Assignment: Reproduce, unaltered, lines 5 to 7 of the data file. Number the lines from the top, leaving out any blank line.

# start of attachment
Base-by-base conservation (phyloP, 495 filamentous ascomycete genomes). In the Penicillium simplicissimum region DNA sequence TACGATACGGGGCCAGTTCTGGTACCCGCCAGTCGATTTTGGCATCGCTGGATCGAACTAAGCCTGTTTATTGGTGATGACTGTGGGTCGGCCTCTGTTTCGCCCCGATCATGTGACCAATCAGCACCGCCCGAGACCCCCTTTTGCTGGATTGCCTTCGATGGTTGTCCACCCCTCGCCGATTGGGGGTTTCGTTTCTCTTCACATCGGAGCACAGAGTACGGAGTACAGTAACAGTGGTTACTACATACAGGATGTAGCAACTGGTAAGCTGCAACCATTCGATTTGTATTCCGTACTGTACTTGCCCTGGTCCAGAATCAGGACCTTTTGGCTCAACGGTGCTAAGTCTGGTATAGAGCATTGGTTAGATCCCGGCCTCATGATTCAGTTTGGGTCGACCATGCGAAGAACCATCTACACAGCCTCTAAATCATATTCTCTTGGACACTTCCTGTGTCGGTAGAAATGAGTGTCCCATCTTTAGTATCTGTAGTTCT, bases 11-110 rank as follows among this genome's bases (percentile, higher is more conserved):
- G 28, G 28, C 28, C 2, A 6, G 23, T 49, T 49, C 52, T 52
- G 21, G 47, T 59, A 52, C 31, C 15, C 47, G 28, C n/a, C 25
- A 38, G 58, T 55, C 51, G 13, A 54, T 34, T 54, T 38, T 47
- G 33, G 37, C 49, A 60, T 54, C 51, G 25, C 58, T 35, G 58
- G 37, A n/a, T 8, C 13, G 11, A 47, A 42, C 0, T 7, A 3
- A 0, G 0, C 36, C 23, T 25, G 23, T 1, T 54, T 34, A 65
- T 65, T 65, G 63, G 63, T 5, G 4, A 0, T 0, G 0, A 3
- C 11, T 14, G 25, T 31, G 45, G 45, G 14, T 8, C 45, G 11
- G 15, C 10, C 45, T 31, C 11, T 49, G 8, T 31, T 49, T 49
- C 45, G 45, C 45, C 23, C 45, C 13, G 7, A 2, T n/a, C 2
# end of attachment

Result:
- G 33, G 37, C 49, A 60, T 54, C 51, G 25, C 58, T 35, G 58
- G 37, A n/a, T 8, C 13, G 11, A 47, A 42, C 0, T 7, A 3
- A 0, G 0, C 36, C 23, T 25, G 23, T 1, T 54, T 34, A 65